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From |
"Jing Zhou" <jing.zhou@rmit.edu.au> |

To |
<statalist@hsphsun2.harvard.edu> |

Subject |
Re: st: dummy variable |

Date |
Fri, 16 Sep 2011 20:06:22 +1000 |

Thanks a lot, Maarten. your suggestions are very appreciated. Can you please provide the reference of "The consequence of the fact that there are so few 1s is that the variance of the variable will be low, and thus the precision with which the effect of that variable is measured will also be low, i.e. large standard errors and confidence intervals."? Regards, Jing >>> Maarten Buis <maartenlbuis@gmail.com> 16/09/11 7:30 下午 >>> If you want to get results that control for that than you should add that variable, otherwise you should not do so. If you want to add that variable I would first try to find out why they are missing. For example, is there only one shareholder, and is it thus impossible for anyone to be the second largest shareholder or is the second largest shareholder unknown. In the former case you can set those missing values at zero (and possible add a dummy variable for single shareholder), while in the latter case you can think of multiple imputation (see: -help mi-). The consequence of the fact that there are so few 1s is that the variance of the variable will be low, and thus the precision with which the effect of that variable is measured will also be low, i.e. large standard errors and confidence intervals. Hope this helps, Maarten On Fri, Sep 16, 2011 at 10:51 AM, Jing Zhou <jing.zhou@rmit.edu.au> wrote: > Thanks Maarten, it measues whether the second largest shareholder of a > listed company is a state shareholder. > > Jing > > >>>> Maarten Buis <maartenlbuis@gmail.com> 16/09/11 6:02 下午 >>> > On Fri, Sep 16, 2011 at 2:09 AM, Jing Zhou wrote: >> I have a sample period from 2000-2009. now I am considering to add a > dummy variable into the regression. for the year of 2009, only 24 out of > 550 observations (<5%) valued at 1 of this dummy. for 2008, 31 out of > 502 observations (<5%) valued at 1. further, for the year of 2000-2002, > the missing value rate is 61.19%, 31.91%, and 13.33%, respectively. for > other variables of the regression, i can get relatively complete data > value of each observation. therefore, is it still necessary to include > this dummy in my regression? thanks! > > What is this dummy variable supposed to measure? > > -- Maarten > > -------------------------- > Maarten L. Buis > Institut fuer Soziologie > Universitaet Tuebingen > Wilhelmstrasse 36 > 72074 Tuebingen > Germany > > > http://www.maartenbuis.nl > -------------------------- > > * > * For searches and help try: > * http://www.stata.com/help.cgi?search > * http://www.stata.com/support/statalist/faq > * http://www.ats.ucla.edu/stat/stata/ > > * > * For searches and help try: > * http://www.stata.com/help.cgi?search > * http://www.stata.com/support/statalist/faq > * http://www.ats.ucla.edu/stat/stata/ > -- -------------------------- Maarten L. Buis Institut fuer Soziologie Universitaet Tuebingen Wilhelmstrasse 36 72074 Tuebingen Germany http://www.maartenbuis.nl -------------------------- * * For searches and help try: * http://www.stata.com/help.cgi?search * http://www.stata.com/support/statalist/faq * http://www.ats.ucla.edu/stat/stata/ * * For searches and help try: * http://www.stata.com/help.cgi?search * http://www.stata.com/support/statalist/faq * http://www.ats.ucla.edu/stat/stata/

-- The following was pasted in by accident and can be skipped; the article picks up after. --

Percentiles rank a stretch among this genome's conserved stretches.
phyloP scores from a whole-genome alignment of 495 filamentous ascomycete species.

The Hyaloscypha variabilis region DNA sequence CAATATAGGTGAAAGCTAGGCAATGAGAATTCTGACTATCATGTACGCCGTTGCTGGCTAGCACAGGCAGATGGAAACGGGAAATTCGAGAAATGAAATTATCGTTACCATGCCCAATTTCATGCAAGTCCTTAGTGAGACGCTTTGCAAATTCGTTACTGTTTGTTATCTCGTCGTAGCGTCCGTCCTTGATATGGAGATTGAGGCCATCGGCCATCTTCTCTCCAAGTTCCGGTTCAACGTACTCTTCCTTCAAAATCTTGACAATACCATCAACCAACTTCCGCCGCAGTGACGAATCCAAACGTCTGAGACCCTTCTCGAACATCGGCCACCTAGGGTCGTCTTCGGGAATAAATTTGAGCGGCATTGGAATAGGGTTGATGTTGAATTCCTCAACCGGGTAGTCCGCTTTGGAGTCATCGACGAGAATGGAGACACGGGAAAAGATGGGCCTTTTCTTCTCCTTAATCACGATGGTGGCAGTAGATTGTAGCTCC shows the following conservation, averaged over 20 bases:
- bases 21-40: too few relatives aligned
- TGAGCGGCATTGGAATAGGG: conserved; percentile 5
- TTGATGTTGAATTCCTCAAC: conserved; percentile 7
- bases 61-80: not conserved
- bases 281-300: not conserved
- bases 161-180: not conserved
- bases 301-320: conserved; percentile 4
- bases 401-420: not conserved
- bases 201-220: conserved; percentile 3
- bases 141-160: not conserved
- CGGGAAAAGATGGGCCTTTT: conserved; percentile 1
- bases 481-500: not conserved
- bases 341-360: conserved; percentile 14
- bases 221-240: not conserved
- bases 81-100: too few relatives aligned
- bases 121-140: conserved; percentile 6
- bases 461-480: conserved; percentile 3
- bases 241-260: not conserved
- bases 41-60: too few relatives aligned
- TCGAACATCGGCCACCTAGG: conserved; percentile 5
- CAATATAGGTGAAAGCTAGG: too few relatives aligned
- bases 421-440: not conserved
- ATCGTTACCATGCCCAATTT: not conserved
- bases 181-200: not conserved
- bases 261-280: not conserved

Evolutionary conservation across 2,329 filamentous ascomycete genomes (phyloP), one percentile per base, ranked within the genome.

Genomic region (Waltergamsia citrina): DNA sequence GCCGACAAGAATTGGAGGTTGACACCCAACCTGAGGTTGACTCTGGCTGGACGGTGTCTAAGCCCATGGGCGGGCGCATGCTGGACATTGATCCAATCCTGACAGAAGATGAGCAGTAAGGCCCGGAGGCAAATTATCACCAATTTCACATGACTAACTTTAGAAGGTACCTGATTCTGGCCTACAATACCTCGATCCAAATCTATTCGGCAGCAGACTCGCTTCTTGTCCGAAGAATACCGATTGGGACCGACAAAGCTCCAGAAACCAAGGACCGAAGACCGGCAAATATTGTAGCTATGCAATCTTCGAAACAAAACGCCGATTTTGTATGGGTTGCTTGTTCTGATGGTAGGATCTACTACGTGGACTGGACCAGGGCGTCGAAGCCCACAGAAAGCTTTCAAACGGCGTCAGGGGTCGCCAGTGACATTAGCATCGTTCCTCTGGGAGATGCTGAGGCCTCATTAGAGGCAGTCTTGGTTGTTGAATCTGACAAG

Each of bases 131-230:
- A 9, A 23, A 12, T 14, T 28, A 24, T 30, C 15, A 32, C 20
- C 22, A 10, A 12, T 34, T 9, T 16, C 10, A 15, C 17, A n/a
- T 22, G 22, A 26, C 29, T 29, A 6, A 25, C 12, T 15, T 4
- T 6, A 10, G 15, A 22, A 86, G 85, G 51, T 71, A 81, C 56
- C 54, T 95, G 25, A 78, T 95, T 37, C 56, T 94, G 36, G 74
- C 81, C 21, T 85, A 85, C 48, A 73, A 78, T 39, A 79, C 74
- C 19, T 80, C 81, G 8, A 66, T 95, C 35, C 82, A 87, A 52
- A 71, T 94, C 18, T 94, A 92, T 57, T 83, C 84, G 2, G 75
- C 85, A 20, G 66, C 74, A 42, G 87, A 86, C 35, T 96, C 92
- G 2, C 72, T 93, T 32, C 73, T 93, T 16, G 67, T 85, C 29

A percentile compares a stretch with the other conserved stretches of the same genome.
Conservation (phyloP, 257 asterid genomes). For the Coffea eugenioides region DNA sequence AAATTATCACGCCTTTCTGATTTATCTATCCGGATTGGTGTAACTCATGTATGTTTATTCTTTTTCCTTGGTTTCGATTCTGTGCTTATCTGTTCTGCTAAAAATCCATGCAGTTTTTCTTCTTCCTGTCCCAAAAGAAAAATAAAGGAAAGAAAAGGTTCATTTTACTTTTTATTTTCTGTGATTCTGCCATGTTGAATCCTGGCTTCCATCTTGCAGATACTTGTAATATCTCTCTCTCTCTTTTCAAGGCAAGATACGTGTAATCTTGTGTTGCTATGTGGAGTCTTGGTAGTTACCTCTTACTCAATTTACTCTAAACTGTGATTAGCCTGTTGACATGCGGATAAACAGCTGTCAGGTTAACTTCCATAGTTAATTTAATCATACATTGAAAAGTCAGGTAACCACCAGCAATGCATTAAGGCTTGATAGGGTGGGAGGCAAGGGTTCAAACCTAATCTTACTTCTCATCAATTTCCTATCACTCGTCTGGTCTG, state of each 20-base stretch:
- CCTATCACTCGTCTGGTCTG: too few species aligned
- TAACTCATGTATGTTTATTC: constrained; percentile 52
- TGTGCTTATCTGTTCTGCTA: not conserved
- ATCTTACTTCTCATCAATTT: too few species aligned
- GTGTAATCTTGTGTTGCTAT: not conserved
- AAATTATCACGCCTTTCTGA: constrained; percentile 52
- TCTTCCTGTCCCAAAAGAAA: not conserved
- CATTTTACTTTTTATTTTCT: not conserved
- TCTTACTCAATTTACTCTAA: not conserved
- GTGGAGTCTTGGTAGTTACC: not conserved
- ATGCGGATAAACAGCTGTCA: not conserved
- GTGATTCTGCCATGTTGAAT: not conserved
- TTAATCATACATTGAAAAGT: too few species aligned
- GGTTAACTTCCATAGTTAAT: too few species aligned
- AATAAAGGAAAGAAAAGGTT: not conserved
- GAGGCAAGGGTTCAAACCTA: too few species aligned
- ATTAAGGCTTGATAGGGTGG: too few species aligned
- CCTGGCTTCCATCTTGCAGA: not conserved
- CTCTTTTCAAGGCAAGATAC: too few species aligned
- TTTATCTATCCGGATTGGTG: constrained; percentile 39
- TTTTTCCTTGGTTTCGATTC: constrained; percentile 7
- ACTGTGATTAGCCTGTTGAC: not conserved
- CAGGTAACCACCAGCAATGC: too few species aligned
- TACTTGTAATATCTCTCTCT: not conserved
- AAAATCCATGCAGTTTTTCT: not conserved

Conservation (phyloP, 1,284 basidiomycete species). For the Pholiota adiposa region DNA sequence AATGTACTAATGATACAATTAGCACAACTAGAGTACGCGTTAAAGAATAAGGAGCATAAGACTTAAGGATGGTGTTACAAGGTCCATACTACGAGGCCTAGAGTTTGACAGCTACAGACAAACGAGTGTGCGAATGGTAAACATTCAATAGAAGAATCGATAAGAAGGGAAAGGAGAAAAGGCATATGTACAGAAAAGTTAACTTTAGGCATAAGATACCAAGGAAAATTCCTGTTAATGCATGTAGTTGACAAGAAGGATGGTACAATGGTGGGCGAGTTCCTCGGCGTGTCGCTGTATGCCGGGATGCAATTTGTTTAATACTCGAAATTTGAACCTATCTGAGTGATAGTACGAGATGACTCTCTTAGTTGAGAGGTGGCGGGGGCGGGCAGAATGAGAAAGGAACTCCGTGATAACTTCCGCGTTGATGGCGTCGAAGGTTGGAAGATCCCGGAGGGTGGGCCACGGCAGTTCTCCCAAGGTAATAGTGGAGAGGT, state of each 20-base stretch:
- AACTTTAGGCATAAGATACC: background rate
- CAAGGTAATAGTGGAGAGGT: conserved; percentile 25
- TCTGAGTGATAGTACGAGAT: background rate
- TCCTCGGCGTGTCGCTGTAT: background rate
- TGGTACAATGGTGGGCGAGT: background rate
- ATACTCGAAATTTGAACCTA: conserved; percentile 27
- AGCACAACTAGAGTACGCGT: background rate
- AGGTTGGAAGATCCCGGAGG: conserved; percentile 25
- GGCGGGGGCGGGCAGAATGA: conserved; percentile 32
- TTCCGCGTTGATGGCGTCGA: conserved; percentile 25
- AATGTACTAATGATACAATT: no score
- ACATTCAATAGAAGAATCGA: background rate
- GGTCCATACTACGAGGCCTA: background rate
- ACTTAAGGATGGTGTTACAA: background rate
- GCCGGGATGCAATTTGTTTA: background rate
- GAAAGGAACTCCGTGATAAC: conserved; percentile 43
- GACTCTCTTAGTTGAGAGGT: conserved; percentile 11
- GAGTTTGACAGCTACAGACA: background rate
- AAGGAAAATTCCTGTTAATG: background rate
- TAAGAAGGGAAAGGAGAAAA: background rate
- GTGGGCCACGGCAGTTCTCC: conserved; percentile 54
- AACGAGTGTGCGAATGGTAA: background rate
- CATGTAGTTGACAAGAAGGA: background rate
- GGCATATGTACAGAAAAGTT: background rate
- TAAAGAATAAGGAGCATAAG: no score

**Follow-Ups**:**Re: st: dummy variable***From:*Maarten Buis <maartenlbuis@gmail.com>

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